How income from your investments is taxed

MoneySmart
(ASIC)

Lower tax on your investments can help you reach your financial goals sooner. But don’t choose an investment based on tax benefits alone.

How investment income is taxed

You need to include investment income in your tax return. This includes what you earn in:

  • interest
  • dividends
  • rent
  • managed funds distributions
  • capital gains

You pay tax on investment income at your marginal tax rate.

You’re allowed tax deductions for the cost of buying, managing and selling an investment. But there are rules around what you can and can’t claim as a tax deduction. See the Australian Taxation Office (ATO)’s investment income deductions.

Investing and tax can be complex. See choosing an accountant for where to go for help.

Making capital gains or losses

Capital gains

If you sell an investment for more than the cost to acquire it, you make a capital gain. You need to include all capital gains in your tax return in the year you sell the investment. Capital gains are taxed at your marginal rate.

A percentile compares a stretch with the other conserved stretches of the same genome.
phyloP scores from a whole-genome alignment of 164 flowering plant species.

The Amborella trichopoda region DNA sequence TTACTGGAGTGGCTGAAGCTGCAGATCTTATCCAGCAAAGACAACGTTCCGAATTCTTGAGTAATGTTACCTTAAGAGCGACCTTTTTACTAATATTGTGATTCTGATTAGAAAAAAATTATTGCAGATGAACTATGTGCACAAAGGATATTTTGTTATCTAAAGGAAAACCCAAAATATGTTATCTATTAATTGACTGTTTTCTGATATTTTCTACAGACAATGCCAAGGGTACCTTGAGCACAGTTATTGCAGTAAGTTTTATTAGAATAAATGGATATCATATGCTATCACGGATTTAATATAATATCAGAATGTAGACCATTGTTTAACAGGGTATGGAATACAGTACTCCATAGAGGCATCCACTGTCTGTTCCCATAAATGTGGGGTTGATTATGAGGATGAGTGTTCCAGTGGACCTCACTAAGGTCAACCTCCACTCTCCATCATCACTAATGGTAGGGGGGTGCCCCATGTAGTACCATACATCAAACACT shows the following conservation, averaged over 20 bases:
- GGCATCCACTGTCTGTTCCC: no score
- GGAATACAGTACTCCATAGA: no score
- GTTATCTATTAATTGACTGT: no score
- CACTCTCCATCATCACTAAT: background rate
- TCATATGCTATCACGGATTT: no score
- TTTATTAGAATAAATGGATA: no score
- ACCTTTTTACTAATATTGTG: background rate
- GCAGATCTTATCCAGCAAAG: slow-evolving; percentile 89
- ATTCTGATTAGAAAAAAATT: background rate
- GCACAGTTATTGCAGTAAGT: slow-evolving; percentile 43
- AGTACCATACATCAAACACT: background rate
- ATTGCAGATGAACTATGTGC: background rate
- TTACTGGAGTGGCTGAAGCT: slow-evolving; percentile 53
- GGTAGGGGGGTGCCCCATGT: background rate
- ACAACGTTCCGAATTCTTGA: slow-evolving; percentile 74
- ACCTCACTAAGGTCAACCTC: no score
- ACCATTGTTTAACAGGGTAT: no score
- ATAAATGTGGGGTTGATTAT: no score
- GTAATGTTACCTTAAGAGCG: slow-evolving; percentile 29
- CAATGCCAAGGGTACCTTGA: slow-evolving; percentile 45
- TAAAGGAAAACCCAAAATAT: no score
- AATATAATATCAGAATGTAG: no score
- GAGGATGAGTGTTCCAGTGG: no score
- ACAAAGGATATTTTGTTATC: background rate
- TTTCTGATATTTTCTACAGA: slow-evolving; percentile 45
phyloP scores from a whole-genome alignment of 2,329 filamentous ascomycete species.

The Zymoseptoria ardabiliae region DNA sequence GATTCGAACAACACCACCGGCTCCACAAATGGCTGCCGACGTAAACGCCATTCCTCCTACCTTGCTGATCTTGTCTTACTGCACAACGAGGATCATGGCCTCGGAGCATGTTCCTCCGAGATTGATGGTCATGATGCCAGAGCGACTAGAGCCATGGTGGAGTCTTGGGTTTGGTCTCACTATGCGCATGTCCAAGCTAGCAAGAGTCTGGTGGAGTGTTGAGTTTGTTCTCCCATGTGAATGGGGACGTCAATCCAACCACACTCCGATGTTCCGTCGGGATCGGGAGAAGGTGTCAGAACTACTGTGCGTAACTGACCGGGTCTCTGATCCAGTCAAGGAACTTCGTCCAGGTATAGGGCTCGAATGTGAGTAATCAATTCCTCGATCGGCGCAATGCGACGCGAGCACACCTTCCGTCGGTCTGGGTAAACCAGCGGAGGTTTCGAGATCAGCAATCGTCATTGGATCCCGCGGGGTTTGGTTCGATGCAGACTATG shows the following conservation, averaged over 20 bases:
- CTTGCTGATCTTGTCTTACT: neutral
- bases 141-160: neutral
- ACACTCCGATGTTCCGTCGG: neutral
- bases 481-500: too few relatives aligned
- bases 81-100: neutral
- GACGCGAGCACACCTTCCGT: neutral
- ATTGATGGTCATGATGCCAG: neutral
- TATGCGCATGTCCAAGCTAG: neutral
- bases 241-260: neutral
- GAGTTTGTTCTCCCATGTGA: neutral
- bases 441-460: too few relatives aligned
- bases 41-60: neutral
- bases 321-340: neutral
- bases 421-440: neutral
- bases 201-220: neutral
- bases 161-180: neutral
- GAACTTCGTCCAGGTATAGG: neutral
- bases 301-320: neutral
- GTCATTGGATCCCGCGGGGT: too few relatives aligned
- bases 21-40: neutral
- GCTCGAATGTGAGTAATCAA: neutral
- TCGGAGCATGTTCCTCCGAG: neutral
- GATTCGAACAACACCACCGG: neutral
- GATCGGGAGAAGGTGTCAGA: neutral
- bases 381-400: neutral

If you’ve held the investment for more than 12 months, you’re only taxed on half of the capital gain. The is known as the capital gains tax (CGT) discount.

The ATO has information to help you work out your capital gains tax on different investments.

Capital losses

If you sell an investment for less than the cost to acquire it, you make a capital loss.

You can use a capital loss to:

  • reduce capital gains made in the year the loss occurs, or
  • carry forward the loss to offset future capital gains
CASE STUDY

Savannah makes use of a capital loss

Savannah bought $2,000 worth of shares (50 shares at $40 per share) in a large mining company.

After 18 months she sold the shares. They had fallen in price to $20 per share. She made a capital loss of $1,000.

Savannah also made a profit of $1,500 from selling others shares she held. She had held these shares for five years.

Savannah can deduct the $1,000 she made a loss on from the $1,500 capital gain. This leaves her with a profit of $500. As Savannah held the shares for more than 12 months, she only includes half the capital gain in her tax return. She’ll pay tax on this $250 at her marginal tax rate.

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